“Explosive growth and huge profits” – have you seen these words in penny stock pump letters? (MAKO has returned 0.6% since first rec in 2010 and -52.6% from 2nd rec). But my point is not about the success of MAKO, it’s about the hype in the rec.

Some changes in TMF are for the better but some just smell bad!

Regards,

Bob

who used the word "pump" since the last time I saw in in a member post, David came unglued (TMF does not pump & dump - we have the hype only)
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Hey Mike,

Finding the right balance of marketing and retention strategies is far more difficult than find investments that meet the goals.

Balance is the key in all things. That's the term TMFBreakerRob used in his reply to my pasted post above.

Read these statements and interpret them as a novice investor. This is investing advice, not a pep rally or a coach trying to fire up a team at halftime. -- Bob

Yes...... :(

We have a small cadre of TMFers who exchange emails on everything from personal tidbits in our lives to "hot stock tips" to our personal stock plans (buy/sell/why) to.... overall observations of the Fool. I would say, without exception, we are embarrassed by the Fool marketing.

Read that last sentence again. Sounds bleak, doesn't it?

Pretty hard to spin that as a positive, even though the ongoing response from "above" has been "It works". Yeah, it works. It brings in people (I guess), but what kind of taste does it leave in everyone's mouth, both newbie and veteran? What are the results when there is investing disappointment? (Which of course will occur).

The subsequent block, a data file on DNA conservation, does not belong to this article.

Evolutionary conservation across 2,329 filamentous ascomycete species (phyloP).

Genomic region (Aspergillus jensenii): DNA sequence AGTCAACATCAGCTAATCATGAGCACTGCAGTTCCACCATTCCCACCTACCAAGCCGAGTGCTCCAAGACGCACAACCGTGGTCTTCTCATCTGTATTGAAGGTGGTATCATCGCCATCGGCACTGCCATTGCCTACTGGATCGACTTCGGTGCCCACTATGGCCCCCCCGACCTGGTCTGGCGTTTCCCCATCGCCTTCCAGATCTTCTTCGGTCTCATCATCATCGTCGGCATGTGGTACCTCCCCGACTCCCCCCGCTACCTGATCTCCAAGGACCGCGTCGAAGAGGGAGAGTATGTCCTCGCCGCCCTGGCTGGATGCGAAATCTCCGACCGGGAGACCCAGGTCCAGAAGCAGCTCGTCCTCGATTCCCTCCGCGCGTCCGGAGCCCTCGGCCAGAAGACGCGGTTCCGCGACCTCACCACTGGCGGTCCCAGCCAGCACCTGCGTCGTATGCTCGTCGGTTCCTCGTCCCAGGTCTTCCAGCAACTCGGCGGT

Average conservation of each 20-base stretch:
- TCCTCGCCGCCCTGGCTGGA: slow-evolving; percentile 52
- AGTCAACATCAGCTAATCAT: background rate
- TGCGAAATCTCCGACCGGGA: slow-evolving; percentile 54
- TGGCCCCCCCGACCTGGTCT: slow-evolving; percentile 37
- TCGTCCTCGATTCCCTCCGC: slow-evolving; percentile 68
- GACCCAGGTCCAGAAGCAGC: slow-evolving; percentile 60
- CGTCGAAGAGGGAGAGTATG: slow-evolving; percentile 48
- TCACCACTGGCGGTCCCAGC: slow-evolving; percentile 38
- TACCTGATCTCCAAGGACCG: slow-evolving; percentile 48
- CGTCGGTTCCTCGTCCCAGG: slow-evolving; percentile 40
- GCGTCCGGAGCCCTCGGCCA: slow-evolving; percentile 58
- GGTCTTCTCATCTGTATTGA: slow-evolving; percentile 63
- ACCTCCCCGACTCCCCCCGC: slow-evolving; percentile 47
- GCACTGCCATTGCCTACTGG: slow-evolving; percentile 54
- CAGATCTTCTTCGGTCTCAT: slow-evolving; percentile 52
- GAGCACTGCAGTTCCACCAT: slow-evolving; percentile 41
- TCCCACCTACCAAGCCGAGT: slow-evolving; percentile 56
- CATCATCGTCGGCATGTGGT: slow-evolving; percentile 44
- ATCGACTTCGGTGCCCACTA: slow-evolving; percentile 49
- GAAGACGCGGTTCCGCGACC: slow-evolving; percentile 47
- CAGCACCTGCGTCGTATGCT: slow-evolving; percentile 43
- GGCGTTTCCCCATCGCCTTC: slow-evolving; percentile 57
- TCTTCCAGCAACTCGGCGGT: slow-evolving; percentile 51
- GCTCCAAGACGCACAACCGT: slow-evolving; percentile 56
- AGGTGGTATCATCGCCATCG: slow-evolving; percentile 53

I know that I wax enthusiastic on these boards for various companies at various times when I think it is merited.... but I also get very bearish as well. There is balance (I hope) over time and I usually try to include both sides in every post that is bullish (not always when I'm bearish). Could such balance in Fool marketing work? My guess is probably not, but I think it shouldn't be a pep rally either, to use your words.

I believe balance is necessary, at least to a degree. Perhaps instead of a balance between bull and bear..... it could be a balance between "pep rally" and "maturity"..... an emphasis on building wealth over the long term and pointing out that there is no inevitability to every recommendation being a multi-bagger. Right now, I think the strategy is to bring them in with the pep rally and keep them here with the maturity of the community, coupled of course with investing success.